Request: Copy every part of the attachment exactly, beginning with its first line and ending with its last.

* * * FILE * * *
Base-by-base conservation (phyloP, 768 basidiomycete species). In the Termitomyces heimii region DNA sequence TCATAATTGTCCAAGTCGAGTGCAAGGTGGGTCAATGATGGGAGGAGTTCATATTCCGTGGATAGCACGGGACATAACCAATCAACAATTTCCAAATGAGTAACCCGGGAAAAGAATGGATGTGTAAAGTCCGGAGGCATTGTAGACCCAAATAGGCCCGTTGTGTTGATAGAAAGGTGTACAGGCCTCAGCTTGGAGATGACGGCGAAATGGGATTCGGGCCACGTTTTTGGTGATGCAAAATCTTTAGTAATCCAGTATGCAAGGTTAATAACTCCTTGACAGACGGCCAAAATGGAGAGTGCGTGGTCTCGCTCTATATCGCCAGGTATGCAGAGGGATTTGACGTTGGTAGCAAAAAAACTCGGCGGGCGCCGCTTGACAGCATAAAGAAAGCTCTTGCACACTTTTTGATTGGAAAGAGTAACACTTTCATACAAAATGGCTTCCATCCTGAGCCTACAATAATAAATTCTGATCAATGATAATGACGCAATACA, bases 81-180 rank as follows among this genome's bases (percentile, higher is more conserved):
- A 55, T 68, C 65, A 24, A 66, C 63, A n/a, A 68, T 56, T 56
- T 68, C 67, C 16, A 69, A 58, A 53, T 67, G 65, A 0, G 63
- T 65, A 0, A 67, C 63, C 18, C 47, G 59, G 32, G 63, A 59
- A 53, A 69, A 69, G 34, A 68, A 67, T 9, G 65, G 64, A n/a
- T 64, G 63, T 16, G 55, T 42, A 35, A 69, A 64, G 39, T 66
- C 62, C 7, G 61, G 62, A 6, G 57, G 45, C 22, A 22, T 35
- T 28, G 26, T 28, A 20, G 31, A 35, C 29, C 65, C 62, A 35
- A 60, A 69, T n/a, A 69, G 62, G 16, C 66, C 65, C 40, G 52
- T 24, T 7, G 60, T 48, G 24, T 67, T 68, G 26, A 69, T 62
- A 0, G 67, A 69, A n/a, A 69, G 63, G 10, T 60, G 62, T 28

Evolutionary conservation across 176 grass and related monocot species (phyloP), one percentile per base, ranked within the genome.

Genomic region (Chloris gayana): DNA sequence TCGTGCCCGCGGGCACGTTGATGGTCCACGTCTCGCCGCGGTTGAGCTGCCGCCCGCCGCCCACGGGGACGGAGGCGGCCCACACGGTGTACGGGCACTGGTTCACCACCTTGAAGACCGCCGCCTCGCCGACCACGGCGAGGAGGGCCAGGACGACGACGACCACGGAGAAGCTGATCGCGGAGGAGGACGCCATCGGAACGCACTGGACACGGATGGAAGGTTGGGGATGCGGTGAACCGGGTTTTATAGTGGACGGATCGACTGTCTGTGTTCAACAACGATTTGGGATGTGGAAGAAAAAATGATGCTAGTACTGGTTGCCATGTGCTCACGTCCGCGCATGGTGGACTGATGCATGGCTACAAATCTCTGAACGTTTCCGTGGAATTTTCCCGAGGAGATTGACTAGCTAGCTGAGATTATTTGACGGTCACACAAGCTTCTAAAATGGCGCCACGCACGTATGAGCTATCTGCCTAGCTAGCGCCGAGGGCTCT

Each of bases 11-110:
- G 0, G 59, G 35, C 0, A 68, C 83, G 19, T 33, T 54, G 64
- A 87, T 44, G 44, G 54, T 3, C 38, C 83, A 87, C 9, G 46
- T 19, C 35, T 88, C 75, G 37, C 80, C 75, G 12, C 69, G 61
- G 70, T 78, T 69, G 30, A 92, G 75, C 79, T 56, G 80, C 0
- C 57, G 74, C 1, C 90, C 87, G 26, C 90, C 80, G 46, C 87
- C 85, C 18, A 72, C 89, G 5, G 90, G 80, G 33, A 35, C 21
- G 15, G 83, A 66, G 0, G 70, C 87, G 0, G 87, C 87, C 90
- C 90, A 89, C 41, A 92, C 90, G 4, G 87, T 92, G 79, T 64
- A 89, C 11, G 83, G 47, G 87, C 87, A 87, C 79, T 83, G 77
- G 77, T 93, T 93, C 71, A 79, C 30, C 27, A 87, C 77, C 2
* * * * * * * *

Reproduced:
Base-by-base conservation (phyloP, 768 basidiomycete species). In the Termitomyces heimii region DNA sequence TCATAATTGTCCAAGTCGAGTGCAAGGTGGGTCAATGATGGGAGGAGTTCATATTCCGTGGATAGCACGGGACATAACCAATCAACAATTTCCAAATGAGTAACCCGGGAAAAGAATGGATGTGTAAAGTCCGGAGGCATTGTAGACCCAAATAGGCCCGTTGTGTTGATAGAAAGGTGTACAGGCCTCAGCTTGGAGATGACGGCGAAATGGGATTCGGGCCACGTTTTTGGTGATGCAAAATCTTTAGTAATCCAGTATGCAAGGTTAATAACTCCTTGACAGACGGCCAAAATGGAGAGTGCGTGGTCTCGCTCTATATCGCCAGGTATGCAGAGGGATTTGACGTTGGTAGCAAAAAAACTCGGCGGGCGCCGCTTGACAGCATAAAGAAAGCTCTTGCACACTTTTTGATTGGAAAGAGTAACACTTTCATACAAAATGGCTTCCATCCTGAGCCTACAATAATAAATTCTGATCAATGATAATGACGCAATACA, bases 81-180 rank as follows among this genome's bases (percentile, higher is more conserved):
- A 55, T 68, C 65, A 24, A 66, C 63, A n/a, A 68, T 56, T 56
- T 68, C 67, C 16, A 69, A 58, A 53, T 67, G 65, A 0, G 63
- T 65, A 0, A 67, C 63, C 18, C 47, G 59, G 32, G 63, A 59
- A 53, A 69, A 69, G 34, A 68, A 67, T 9, G 65, G 64, A n/a
- T 64, G 63, T 16, G 55, T 42, A 35, A 69, A 64, G 39, T 66
- C 62, C 7, G 61, G 62, A 6, G 57, G 45, C 22, A 22, T 35
- T 28, G 26, T 28, A 20, G 31, A 35, C 29, C 65, C 62, A 35
- A 60, A 69, T n/a, A 69, G 62, G 16, C 66, C 65, C 40, G 52
- T 24, T 7, G 60, T 48, G 24, T 67, T 68, G 26, A 69, T 62
- A 0, G 67, A 69, A n/a, A 69, G 63, G 10, T 60, G 62, T 28

Evolutionary conservation across 176 grass and related monocot species (phyloP), one percentile per base, ranked within the genome.

Genomic region (Chloris gayana): DNA sequence TCGTGCCCGCGGGCACGTTGATGGTCCACGTCTCGCCGCGGTTGAGCTGCCGCCCGCCGCCCACGGGGACGGAGGCGGCCCACACGGTGTACGGGCACTGGTTCACCACCTTGAAGACCGCCGCCTCGCCGACCACGGCGAGGAGGGCCAGGACGACGACGACCACGGAGAAGCTGATCGCGGAGGAGGACGCCATCGGAACGCACTGGACACGGATGGAAGGTTGGGGATGCGGTGAACCGGGTTTTATAGTGGACGGATCGACTGTCTGTGTTCAACAACGATTTGGGATGTGGAAGAAAAAATGATGCTAGTACTGGTTGCCATGTGCTCACGTCCGCGCATGGTGGACTGATGCATGGCTACAAATCTCTGAACGTTTCCGTGGAATTTTCCCGAGGAGATTGACTAGCTAGCTGAGATTATTTGACGGTCACACAAGCTTCTAAAATGGCGCCACGCACGTATGAGCTATCTGCCTAGCTAGCGCCGAGGGCTCT

Each of bases 11-110:
- G 0, G 59, G 35, C 0, A 68, C 83, G 19, T 33, T 54, G 64
- A 87, T 44, G 44, G 54, T 3, C 38, C 83, A 87, C 9, G 46
- T 19, C 35, T 88, C 75, G 37, C 80, C 75, G 12, C 69, G 61
- G 70, T 78, T 69, G 30, A 92, G 75, C 79, T 56, G 80, C 0
- C 57, G 74, C 1, C 90, C 87, G 26, C 90, C 80, G 46, C 87
- C 85, C 18, A 72, C 89, G 5, G 90, G 80, G 33, A 35, C 21
- G 15, G 83, A 66, G 0, G 70, C 87, G 0, G 87, C 87, C 90
- C 90, A 89, C 41, A 92, C 90, G 4, G 87, T 92, G 79, T 64
- A 89, C 11, G 83, G 47, G 87, C 87, A 87, C 79, T 83, G 77
- G 77, T 93, T 93, C 71, A 79, C 30, C 27, A 87, C 77, C 2